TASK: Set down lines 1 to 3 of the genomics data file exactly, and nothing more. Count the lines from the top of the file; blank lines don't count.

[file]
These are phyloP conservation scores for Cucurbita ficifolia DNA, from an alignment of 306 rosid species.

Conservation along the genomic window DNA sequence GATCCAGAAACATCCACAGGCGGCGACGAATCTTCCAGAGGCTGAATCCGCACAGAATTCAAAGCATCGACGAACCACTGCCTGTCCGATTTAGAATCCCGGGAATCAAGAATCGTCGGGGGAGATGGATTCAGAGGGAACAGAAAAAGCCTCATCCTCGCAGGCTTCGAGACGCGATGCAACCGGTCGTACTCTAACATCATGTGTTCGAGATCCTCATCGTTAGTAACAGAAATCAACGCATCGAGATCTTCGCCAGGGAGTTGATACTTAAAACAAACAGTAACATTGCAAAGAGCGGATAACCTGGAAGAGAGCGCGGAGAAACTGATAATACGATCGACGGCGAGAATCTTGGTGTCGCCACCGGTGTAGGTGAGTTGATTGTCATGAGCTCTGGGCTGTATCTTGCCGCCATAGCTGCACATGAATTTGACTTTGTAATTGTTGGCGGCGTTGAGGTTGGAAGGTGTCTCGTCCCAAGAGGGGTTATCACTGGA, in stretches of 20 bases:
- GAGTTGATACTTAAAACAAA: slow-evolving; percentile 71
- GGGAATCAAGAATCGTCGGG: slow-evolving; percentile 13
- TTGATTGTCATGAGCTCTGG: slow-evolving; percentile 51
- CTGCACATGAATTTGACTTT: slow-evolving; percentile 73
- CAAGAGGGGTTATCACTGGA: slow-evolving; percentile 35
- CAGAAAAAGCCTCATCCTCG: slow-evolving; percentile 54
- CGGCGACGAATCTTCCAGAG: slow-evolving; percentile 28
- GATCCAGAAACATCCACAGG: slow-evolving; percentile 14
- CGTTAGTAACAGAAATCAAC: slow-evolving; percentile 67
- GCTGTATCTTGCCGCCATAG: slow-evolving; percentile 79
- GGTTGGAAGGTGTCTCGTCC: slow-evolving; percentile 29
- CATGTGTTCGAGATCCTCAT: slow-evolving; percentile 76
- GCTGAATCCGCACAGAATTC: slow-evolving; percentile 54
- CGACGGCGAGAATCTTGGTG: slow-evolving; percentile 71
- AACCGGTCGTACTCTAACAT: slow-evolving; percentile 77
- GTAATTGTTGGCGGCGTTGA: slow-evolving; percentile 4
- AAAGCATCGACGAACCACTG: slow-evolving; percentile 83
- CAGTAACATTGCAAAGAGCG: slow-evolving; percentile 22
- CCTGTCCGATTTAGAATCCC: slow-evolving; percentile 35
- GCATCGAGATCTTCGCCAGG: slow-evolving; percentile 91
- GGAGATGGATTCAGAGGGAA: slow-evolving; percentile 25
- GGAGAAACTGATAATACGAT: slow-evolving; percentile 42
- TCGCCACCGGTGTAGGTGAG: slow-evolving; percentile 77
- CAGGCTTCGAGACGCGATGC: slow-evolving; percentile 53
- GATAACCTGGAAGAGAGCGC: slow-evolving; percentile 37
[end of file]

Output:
These are phyloP conservation scores for Cucurbita ficifolia DNA, from an alignment of 306 rosid species.

Conservation along the genomic window DNA sequence GATCCAGAAACATCCACAGGCGGCGACGAATCTTCCAGAGGCTGAATCCGCACAGAATTCAAAGCATCGACGAACCACTGCCTGTCCGATTTAGAATCCCGGGAATCAAGAATCGTCGGGGGAGATGGATTCAGAGGGAACAGAAAAAGCCTCATCCTCGCAGGCTTCGAGACGCGATGCAACCGGTCGTACTCTAACATCATGTGTTCGAGATCCTCATCGTTAGTAACAGAAATCAACGCATCGAGATCTTCGCCAGGGAGTTGATACTTAAAACAAACAGTAACATTGCAAAGAGCGGATAACCTGGAAGAGAGCGCGGAGAAACTGATAATACGATCGACGGCGAGAATCTTGGTGTCGCCACCGGTGTAGGTGAGTTGATTGTCATGAGCTCTGGGCTGTATCTTGCCGCCATAGCTGCACATGAATTTGACTTTGTAATTGTTGGCGGCGTTGAGGTTGGAAGGTGTCTCGTCCCAAGAGGGGTTATCACTGGA, in stretches of 20 bases:
- GAGTTGATACTTAAAACAAA: slow-evolving; percentile 71